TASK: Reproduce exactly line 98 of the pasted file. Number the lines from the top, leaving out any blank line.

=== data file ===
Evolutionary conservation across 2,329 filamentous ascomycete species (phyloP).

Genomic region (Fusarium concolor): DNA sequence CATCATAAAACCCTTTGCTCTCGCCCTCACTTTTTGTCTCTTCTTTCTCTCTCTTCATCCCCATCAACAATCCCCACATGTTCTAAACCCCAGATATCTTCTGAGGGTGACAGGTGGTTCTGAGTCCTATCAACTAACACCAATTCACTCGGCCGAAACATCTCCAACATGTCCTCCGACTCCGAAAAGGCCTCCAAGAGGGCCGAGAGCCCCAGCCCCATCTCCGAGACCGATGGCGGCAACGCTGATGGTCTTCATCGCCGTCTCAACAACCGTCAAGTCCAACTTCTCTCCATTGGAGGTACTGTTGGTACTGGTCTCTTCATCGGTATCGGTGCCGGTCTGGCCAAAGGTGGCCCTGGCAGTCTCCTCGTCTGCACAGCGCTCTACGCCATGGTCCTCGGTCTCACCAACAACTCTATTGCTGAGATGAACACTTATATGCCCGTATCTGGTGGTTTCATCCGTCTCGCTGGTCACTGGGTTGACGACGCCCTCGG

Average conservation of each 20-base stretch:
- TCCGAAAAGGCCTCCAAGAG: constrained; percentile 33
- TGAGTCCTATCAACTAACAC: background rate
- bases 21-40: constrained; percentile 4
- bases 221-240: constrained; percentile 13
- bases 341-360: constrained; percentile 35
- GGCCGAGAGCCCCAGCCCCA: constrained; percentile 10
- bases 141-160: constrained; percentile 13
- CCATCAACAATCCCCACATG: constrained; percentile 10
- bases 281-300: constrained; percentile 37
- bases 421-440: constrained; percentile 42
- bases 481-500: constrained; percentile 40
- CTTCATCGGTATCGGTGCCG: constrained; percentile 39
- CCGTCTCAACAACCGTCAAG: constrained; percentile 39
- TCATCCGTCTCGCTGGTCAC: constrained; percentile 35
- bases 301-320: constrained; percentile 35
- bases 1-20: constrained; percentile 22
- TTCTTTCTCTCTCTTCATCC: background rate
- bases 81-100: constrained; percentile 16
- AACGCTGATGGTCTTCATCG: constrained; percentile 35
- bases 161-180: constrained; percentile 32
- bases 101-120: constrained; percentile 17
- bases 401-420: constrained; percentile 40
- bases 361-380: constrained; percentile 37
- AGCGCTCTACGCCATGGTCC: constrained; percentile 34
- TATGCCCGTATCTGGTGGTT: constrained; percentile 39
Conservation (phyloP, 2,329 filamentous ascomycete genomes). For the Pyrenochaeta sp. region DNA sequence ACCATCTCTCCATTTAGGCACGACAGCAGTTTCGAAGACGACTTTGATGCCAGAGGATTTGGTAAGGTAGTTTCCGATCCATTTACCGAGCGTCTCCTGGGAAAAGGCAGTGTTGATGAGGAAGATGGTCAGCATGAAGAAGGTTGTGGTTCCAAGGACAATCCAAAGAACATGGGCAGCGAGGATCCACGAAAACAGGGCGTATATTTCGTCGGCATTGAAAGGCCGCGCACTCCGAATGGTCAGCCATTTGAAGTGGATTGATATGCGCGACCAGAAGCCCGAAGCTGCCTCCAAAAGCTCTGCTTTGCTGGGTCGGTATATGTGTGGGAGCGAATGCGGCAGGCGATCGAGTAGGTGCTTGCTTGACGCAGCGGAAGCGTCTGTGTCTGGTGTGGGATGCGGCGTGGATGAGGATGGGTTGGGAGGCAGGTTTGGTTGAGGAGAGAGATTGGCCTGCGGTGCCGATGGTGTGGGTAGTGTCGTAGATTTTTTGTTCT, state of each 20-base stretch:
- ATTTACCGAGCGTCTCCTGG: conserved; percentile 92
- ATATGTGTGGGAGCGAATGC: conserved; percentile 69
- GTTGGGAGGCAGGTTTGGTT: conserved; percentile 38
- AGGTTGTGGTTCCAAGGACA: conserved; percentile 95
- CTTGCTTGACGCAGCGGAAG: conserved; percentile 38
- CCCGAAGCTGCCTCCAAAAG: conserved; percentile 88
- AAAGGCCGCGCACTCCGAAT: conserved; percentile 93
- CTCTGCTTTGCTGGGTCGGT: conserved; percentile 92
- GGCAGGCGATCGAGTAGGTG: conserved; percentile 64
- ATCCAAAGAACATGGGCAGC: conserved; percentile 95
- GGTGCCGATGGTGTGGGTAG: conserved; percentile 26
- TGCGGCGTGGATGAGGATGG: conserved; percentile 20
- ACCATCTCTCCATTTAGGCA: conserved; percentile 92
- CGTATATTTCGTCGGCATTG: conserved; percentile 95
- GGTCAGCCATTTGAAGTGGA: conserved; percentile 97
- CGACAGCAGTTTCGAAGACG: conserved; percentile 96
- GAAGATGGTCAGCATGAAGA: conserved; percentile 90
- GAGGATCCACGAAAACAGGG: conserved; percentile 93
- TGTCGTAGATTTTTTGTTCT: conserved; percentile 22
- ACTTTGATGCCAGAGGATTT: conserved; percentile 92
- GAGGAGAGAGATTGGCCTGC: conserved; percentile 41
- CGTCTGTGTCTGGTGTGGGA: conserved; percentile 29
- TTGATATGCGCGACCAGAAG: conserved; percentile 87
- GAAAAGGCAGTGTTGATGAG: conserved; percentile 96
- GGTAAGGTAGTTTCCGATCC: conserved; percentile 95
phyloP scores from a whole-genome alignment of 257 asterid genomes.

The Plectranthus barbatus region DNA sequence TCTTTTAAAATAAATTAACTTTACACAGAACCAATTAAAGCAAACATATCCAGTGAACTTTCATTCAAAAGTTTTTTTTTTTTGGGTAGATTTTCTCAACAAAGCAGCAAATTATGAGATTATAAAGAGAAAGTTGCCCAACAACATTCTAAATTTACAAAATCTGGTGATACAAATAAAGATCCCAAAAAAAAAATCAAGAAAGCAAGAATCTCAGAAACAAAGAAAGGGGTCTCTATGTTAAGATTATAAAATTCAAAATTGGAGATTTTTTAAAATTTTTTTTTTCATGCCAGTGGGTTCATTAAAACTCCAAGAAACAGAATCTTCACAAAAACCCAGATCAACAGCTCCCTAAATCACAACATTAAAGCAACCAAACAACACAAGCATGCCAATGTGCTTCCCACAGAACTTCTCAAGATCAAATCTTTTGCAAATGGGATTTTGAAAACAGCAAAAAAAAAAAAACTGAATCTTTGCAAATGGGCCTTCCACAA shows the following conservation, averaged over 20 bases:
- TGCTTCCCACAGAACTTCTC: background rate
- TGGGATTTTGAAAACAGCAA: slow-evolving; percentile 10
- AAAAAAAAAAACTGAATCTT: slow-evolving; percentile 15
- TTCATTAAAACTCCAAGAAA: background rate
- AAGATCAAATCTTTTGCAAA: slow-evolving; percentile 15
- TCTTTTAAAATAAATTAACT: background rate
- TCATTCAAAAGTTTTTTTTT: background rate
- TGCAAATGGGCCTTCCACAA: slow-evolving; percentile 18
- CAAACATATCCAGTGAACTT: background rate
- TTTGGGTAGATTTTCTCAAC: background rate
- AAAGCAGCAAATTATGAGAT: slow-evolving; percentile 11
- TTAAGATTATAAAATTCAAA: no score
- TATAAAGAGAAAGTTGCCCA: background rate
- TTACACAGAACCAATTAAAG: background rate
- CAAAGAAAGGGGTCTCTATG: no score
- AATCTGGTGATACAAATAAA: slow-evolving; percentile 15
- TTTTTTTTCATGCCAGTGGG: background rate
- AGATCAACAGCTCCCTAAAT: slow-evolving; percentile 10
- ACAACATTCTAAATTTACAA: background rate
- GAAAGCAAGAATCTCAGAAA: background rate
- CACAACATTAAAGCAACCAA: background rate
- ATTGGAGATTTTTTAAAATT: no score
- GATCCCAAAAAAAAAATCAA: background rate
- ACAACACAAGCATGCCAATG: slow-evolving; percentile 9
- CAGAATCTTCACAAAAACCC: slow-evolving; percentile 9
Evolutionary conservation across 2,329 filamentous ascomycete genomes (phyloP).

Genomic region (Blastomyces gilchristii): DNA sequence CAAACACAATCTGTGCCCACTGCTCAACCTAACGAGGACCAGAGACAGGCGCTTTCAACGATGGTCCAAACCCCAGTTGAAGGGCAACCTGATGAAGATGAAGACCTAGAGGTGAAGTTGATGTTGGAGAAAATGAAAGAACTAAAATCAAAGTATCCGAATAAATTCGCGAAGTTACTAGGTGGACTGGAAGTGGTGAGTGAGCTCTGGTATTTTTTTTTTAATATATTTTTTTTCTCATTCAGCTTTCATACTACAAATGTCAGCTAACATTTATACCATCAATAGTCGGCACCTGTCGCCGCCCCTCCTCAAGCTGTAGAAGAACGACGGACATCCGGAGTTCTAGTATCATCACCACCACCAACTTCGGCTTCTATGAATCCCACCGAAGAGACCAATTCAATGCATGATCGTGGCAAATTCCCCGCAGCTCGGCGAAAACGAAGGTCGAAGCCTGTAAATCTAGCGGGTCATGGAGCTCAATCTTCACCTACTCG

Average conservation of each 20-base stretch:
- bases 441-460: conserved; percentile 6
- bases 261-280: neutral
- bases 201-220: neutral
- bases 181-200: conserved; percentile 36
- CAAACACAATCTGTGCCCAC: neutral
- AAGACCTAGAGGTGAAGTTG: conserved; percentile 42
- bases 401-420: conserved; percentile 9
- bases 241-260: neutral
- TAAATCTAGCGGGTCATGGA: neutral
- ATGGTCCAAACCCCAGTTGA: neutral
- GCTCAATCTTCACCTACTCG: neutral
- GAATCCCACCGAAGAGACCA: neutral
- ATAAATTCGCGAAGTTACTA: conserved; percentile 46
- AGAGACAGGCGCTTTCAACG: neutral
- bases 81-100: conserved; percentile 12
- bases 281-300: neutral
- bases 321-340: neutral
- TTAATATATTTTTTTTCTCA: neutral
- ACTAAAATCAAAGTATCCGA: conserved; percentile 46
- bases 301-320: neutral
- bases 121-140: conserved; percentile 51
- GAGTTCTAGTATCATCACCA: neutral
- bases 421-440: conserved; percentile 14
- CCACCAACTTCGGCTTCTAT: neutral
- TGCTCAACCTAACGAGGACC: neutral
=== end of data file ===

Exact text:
- AGAGACAGGCGCTTTCAACG: neutral